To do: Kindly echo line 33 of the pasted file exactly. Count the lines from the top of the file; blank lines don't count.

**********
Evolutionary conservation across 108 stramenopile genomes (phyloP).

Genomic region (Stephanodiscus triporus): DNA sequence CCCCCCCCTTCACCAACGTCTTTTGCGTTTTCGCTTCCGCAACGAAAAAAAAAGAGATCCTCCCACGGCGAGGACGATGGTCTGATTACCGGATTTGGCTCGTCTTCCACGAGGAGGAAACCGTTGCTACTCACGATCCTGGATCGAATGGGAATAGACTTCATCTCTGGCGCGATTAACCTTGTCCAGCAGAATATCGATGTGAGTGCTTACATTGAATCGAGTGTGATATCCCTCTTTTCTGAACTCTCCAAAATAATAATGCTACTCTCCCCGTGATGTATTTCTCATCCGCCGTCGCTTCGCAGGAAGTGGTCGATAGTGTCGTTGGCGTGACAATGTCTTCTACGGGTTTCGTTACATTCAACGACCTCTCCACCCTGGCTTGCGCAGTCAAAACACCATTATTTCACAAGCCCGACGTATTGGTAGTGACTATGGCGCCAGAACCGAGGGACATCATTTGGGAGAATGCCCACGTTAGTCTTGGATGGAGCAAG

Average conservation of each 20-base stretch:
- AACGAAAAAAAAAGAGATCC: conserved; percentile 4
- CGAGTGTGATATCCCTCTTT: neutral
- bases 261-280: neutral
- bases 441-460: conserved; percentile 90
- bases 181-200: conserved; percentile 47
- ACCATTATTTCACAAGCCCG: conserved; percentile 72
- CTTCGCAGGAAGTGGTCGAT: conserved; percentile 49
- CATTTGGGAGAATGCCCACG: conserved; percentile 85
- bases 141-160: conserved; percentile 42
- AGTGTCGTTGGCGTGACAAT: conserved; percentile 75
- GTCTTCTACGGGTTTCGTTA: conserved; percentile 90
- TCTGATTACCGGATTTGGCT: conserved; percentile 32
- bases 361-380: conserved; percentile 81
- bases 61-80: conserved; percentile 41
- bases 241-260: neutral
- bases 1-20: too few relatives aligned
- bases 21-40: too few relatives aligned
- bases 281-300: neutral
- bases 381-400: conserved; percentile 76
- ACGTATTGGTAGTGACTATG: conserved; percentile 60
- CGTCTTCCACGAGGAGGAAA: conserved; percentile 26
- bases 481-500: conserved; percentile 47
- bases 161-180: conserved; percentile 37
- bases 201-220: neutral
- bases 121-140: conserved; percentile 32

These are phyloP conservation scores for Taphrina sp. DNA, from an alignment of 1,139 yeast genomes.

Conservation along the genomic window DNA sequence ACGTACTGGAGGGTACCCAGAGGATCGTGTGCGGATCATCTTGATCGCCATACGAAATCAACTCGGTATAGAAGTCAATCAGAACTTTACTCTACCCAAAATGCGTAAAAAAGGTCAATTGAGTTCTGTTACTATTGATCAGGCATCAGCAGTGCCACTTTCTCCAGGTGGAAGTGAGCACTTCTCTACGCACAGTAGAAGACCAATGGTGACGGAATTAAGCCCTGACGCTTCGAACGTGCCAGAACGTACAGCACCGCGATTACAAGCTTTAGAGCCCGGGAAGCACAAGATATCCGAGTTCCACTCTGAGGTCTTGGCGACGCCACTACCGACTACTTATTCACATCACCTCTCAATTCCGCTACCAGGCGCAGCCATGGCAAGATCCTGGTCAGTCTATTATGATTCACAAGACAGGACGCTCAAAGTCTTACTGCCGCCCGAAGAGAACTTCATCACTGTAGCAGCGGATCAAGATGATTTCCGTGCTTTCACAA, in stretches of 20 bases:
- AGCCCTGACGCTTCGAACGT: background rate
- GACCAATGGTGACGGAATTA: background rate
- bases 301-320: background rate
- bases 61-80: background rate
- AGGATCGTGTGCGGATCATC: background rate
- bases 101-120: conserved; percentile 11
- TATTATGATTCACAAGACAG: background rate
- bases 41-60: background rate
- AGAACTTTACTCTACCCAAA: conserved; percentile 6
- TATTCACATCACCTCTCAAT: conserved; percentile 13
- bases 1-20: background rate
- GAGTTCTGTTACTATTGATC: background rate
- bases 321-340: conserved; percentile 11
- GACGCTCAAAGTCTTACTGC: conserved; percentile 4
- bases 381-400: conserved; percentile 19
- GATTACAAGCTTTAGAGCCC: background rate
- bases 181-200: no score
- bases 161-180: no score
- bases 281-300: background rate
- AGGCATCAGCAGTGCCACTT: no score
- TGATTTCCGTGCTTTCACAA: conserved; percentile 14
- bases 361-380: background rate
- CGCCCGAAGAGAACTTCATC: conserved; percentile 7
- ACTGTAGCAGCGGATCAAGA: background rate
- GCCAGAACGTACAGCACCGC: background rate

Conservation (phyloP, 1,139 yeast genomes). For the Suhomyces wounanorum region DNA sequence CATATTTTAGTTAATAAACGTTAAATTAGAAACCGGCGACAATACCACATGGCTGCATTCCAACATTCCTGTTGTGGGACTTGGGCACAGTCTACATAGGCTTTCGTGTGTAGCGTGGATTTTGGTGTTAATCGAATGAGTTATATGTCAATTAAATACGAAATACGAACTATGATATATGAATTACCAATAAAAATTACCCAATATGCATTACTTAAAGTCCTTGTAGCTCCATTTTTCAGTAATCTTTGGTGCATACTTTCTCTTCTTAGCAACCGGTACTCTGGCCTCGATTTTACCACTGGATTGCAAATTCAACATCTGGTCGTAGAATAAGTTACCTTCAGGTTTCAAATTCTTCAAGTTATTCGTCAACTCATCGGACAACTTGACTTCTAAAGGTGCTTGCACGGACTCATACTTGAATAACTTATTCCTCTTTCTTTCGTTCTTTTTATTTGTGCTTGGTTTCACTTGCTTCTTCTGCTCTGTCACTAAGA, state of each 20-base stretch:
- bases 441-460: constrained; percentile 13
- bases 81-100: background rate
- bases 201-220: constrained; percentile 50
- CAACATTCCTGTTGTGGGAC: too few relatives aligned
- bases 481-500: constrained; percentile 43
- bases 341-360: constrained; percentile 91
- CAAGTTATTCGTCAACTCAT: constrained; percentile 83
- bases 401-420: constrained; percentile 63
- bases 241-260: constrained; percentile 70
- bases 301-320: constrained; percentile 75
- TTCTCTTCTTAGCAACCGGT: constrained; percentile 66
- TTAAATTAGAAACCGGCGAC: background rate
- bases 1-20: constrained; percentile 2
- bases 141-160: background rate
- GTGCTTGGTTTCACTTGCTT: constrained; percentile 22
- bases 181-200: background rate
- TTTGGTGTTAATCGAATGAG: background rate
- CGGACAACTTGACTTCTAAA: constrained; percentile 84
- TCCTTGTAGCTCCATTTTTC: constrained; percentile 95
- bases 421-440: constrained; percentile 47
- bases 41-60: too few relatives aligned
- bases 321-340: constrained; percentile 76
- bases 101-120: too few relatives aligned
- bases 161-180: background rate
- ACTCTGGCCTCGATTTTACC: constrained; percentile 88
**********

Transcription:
- bases 301-320: background rate